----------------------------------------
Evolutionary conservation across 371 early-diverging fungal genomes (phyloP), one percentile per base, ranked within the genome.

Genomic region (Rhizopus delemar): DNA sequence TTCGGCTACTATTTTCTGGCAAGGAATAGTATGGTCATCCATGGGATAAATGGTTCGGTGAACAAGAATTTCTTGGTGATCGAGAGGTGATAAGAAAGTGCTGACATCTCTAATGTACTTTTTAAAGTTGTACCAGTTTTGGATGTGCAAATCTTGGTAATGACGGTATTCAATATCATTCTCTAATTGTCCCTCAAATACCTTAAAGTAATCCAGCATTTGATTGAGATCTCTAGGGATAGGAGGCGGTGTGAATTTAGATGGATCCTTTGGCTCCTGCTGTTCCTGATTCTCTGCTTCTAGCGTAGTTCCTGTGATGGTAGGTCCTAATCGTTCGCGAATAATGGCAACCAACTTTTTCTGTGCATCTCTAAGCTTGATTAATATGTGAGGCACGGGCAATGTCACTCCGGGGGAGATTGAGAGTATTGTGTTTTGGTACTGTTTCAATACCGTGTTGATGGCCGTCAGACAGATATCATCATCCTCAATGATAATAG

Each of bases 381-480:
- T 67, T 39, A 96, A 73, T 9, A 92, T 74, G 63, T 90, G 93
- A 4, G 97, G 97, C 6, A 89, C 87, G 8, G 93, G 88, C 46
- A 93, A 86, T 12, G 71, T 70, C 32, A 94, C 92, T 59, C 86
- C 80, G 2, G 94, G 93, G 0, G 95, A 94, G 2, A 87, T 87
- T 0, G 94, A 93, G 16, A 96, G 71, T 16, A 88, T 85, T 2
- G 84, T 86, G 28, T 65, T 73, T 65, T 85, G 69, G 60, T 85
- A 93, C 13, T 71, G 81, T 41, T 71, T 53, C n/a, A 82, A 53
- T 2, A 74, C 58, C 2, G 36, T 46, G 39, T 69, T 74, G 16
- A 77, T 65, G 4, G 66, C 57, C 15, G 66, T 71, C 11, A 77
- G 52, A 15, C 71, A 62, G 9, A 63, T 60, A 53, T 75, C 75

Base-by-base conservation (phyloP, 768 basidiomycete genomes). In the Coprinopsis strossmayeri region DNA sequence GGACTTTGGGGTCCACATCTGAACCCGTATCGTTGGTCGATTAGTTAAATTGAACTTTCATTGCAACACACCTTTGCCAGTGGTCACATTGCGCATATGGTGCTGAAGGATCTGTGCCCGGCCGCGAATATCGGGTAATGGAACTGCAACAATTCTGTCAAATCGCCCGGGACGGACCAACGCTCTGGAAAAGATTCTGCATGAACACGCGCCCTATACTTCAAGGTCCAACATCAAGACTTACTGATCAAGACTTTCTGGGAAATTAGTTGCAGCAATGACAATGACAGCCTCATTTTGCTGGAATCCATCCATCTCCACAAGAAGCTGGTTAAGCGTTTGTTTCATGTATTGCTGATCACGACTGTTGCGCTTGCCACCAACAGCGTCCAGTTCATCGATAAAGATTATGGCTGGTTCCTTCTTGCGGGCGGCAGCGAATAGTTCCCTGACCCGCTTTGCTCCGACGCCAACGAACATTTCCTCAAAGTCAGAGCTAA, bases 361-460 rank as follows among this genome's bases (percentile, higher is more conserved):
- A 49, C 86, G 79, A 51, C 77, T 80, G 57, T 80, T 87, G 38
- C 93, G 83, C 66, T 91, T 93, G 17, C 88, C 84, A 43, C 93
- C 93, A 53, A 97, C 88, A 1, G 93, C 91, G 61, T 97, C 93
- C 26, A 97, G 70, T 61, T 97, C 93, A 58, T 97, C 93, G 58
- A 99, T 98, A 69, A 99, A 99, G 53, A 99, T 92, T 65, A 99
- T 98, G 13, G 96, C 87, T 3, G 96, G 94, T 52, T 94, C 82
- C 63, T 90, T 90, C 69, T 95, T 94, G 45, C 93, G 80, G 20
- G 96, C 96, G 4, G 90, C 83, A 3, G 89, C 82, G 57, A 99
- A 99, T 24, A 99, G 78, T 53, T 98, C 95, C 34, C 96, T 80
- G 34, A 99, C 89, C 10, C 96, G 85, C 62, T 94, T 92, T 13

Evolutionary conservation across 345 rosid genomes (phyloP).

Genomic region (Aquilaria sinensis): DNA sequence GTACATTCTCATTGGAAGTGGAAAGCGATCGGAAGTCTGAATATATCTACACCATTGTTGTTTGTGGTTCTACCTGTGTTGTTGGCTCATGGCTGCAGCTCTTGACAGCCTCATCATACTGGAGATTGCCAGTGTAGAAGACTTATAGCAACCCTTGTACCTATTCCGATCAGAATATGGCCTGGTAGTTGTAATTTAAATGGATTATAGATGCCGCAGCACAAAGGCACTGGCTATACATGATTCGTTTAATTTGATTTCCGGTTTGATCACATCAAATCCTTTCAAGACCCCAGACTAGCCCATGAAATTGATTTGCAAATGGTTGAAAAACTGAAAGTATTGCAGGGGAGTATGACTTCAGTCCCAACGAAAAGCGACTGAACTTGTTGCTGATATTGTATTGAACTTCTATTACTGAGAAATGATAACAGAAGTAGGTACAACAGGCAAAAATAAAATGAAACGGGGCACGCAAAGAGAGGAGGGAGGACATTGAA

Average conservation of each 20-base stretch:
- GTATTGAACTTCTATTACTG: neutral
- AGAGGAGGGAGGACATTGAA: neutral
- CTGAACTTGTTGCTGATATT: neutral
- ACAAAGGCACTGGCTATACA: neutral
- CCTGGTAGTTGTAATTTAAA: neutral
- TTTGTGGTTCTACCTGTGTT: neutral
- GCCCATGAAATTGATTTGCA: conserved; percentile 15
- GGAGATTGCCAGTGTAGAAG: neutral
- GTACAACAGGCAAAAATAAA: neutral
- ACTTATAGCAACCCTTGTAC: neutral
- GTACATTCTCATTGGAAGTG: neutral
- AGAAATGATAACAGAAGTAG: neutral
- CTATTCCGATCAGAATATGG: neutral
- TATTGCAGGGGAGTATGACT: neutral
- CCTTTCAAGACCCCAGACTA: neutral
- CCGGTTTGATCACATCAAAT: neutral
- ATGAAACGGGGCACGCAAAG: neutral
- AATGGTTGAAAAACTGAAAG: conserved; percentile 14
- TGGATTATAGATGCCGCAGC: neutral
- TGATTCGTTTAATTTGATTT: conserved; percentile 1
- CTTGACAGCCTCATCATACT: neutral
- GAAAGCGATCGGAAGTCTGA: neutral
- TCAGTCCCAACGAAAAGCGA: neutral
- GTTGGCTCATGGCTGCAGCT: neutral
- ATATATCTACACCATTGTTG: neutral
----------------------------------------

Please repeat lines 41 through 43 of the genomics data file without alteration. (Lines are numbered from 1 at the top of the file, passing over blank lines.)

- TATTGCAGGGGAGTATGACT: neutral
- CCTTTCAAGACCCCAGACTA: neutral
- CCGGTTTGATCACATCAAAT: neutral